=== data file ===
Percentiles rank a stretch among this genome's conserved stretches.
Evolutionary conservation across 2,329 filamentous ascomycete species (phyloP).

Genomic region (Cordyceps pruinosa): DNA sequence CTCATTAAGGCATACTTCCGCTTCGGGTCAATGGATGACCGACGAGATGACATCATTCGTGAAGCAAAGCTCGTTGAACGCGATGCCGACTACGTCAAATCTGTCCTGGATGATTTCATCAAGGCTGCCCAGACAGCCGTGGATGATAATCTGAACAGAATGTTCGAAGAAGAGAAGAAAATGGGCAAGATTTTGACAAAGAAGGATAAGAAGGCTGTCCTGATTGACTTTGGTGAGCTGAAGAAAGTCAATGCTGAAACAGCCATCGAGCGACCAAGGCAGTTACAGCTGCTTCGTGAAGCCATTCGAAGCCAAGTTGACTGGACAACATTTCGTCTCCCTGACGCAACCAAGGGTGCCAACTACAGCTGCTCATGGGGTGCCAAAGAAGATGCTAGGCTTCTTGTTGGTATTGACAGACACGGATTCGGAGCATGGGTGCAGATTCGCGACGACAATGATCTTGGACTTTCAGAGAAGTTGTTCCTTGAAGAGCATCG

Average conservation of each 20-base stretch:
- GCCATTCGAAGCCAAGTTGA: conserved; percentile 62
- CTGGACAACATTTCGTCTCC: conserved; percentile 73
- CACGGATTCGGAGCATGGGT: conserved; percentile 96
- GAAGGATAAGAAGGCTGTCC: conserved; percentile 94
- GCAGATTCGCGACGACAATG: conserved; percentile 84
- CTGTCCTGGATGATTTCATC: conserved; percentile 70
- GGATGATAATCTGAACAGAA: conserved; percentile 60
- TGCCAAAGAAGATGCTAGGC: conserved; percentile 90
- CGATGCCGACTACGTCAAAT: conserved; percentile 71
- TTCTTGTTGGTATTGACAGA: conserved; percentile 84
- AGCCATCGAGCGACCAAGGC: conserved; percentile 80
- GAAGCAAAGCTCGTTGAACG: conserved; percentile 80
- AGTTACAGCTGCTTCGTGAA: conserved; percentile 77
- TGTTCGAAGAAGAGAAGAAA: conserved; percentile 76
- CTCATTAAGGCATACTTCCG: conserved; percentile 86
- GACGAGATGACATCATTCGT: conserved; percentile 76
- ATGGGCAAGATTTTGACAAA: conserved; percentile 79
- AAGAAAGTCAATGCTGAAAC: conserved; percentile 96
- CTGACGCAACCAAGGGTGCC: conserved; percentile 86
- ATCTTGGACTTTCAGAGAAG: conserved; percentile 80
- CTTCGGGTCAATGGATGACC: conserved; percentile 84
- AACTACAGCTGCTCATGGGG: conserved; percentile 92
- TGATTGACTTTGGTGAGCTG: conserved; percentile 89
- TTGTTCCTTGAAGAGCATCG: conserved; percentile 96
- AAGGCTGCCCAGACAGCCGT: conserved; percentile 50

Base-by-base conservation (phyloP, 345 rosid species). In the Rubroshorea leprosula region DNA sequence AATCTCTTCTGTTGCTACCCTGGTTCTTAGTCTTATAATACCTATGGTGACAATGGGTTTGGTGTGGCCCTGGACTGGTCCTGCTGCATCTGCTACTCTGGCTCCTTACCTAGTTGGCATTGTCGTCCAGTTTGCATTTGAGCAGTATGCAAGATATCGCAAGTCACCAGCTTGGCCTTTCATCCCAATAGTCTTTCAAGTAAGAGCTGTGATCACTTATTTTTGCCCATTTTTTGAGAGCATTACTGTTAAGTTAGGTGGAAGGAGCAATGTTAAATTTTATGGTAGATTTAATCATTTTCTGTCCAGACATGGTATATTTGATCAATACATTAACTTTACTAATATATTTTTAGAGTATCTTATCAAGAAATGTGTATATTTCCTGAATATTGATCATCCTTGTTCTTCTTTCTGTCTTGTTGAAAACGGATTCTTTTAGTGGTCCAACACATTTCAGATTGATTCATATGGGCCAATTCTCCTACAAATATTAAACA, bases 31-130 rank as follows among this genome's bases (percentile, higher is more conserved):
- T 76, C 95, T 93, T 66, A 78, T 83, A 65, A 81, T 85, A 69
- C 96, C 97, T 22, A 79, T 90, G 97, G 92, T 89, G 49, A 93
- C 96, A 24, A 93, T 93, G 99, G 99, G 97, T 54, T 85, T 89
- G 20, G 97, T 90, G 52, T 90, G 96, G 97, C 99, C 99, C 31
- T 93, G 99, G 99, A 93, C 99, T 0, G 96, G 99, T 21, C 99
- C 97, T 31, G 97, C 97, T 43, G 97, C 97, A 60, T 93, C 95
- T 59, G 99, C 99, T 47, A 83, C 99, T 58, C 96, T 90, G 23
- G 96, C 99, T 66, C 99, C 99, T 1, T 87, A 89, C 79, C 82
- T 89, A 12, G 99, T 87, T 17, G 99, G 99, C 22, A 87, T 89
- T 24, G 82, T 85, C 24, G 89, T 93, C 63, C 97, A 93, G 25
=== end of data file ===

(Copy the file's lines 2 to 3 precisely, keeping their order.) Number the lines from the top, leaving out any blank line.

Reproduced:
Evolutionary conservation across 2,329 filamentous ascomycete species (phyloP).

Genomic region (Cordyceps pruinosa): DNA sequence CTCATTAAGGCATACTTCCGCTTCGGGTCAATGGATGACCGACGAGATGACATCATTCGTGAAGCAAAGCTCGTTGAACGCGATGCCGACTACGTCAAATCTGTCCTGGATGATTTCATCAAGGCTGCCCAGACAGCCGTGGATGATAATCTGAACAGAATGTTCGAAGAAGAGAAGAAAATGGGCAAGATTTTGACAAAGAAGGATAAGAAGGCTGTCCTGATTGACTTTGGTGAGCTGAAGAAAGTCAATGCTGAAACAGCCATCGAGCGACCAAGGCAGTTACAGCTGCTTCGTGAAGCCATTCGAAGCCAAGTTGACTGGACAACATTTCGTCTCCCTGACGCAACCAAGGGTGCCAACTACAGCTGCTCATGGGGTGCCAAAGAAGATGCTAGGCTTCTTGTTGGTATTGACAGACACGGATTCGGAGCATGGGTGCAGATTCGCGACGACAATGATCTTGGACTTTCAGAGAAGTTGTTCCTTGAAGAGCATCG